Are you wondering what an Aneroid Sphygmomanometer is? BV Medical is here to explain what it is and how to use it.
What is an Aneroid Sphygmomanometer?
A sphygmomanometer is an instrument for measuring blood pressure. It often consists of a cuff and inflation system. At the end of the inflation tubing there is an inflation bulb and measurement apparatus such a manometer to read measurements.
An aneroid sphygmomanometer is a manual blood pressure measuring instrument in comparison to the digital blood pressure monitors you see. You have to manually inflate and read the measurements by taking systolic and diastolic pressure.
How to Take Blood Pressure Readings with an Aneroid Sphygmomanometer
These instructions for use are applicable to BV Medical Aneroid Sphygmomanometers. This procedure is recommended to measure systolic and diastolic blood pressure. Please note only medical personnel are qualified to analyze blood pressure readings. Always consult with your physician.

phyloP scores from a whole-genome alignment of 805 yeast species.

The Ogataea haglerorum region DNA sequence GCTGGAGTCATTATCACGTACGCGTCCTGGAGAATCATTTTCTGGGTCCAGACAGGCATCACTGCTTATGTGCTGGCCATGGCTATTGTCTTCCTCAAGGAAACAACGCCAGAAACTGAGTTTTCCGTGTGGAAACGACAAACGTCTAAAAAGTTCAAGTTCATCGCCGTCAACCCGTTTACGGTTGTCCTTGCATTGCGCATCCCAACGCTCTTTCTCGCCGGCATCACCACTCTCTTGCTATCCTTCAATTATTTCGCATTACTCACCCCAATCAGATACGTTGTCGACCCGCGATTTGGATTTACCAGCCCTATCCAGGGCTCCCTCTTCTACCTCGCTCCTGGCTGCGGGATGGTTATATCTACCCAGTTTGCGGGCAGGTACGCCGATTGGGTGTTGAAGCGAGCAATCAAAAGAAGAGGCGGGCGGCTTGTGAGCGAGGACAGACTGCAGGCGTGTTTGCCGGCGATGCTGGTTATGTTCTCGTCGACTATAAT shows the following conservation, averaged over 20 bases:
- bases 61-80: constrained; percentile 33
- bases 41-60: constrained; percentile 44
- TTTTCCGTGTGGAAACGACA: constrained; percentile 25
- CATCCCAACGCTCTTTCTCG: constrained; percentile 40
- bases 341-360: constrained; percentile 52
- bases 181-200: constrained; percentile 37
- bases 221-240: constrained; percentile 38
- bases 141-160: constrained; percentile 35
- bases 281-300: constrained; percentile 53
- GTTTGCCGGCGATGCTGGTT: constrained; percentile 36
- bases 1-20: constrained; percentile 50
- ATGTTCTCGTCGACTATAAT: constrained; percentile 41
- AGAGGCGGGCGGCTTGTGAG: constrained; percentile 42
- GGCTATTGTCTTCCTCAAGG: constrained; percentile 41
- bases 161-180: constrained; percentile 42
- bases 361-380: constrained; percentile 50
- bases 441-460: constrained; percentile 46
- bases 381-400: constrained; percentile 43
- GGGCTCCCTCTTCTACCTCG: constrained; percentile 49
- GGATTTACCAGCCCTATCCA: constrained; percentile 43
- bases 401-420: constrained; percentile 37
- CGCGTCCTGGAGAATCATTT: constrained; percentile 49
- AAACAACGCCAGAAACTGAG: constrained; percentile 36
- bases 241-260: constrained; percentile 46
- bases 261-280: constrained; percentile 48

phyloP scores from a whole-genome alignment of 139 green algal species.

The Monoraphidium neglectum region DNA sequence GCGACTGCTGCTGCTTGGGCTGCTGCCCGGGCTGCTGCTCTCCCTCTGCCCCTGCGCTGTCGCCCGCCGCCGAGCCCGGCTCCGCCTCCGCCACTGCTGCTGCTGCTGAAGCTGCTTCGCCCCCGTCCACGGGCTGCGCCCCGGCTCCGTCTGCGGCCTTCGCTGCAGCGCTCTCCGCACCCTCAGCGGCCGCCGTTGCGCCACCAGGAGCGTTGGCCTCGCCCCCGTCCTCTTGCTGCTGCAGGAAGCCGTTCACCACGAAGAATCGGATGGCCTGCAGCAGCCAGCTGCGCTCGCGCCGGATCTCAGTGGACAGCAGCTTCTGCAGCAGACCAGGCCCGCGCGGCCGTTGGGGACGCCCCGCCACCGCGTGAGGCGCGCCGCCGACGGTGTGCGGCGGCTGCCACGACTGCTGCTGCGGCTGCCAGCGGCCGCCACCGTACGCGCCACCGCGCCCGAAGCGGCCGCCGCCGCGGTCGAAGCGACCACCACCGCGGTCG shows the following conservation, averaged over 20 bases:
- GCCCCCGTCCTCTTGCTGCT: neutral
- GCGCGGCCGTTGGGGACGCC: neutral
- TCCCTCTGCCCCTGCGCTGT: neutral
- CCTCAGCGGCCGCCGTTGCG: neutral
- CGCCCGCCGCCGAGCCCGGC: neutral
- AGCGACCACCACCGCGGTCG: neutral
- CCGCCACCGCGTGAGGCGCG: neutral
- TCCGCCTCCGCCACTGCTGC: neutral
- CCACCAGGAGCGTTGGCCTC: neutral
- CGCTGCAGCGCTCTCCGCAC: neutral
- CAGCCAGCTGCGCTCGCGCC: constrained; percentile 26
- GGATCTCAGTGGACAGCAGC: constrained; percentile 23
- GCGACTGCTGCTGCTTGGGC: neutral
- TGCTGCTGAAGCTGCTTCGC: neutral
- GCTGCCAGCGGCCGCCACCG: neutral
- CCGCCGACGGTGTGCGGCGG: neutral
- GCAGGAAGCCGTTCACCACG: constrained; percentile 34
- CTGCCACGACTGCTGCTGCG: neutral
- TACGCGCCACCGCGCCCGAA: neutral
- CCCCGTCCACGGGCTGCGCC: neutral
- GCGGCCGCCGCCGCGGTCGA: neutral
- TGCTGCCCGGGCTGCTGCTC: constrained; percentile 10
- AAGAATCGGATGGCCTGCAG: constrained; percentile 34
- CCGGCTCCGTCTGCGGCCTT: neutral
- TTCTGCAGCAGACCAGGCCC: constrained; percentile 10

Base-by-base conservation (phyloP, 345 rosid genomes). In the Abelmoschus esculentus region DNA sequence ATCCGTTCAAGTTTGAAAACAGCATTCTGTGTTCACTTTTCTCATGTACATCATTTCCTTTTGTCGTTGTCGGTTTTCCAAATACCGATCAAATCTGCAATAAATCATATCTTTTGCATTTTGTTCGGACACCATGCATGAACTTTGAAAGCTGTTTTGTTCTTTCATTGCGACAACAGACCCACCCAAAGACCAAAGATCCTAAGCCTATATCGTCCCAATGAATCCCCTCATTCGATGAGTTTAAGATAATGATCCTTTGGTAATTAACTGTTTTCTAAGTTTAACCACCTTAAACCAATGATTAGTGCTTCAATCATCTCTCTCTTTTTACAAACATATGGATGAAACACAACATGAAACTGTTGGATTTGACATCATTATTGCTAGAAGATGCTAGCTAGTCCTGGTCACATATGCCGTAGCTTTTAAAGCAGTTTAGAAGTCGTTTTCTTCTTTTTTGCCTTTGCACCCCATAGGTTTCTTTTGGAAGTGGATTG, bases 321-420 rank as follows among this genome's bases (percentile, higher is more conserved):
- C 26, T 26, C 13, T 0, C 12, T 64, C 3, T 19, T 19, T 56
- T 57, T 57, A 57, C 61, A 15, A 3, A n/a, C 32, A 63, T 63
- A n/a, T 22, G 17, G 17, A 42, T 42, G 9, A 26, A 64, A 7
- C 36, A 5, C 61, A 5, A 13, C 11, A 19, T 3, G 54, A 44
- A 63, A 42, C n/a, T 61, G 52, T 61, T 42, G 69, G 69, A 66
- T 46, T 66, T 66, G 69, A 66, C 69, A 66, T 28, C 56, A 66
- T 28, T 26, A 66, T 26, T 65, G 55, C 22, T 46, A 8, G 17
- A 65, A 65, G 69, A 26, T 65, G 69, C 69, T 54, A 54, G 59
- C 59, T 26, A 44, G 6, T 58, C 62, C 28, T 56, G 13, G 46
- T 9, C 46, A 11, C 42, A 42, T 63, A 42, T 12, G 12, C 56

1. Prepare for measurement. The person subject to measurement should sit comfortably, feet flat and back supported. Relax for 5 minutes and don’t talk. Rest left arm on a flat surface at the height of the heart and palm up.
2. Apply Cuff. Use a properly sized cuff. Bladder length should be about 80% of the circumference of the upper arm and width about 40% of the circumference. Wrap the cuff around the upper arm with the lower edge one inch above the antecubital fossa (elbow pit) as shown below. It should be snug.
3. Place Stethoscope Bell. Please note stethoscopes are often sold separately. Lightly press the stethoscope's bell over the brachial artery just below the cuff's edge as shown below..
4. Inflate the Cuff/Bladder. Ensure inflation bulb air valve is closed by turning clockwise. Rapidly inflate the cuff to approximately 180 mmHg.
5. Release Air and Listen through Stethoscope. Turn valve counter-clockwise slightly, so the rate of deflation is 2 to 3 mmHg per second as indicated on gauge. Simultaneously, listen through the stethoscope for first knocking sound (Korotkoff). This is the systolic blood pressure reading. Continue listening until knocking sound ceases. This is the diastolic pressure reading. Refer to image below.
4. Record Results. Take at least two readings, 1 minute apart. Record results. If blood pressure consistently appears elevated (above approximately 120/80), contact a health care professional for advice.
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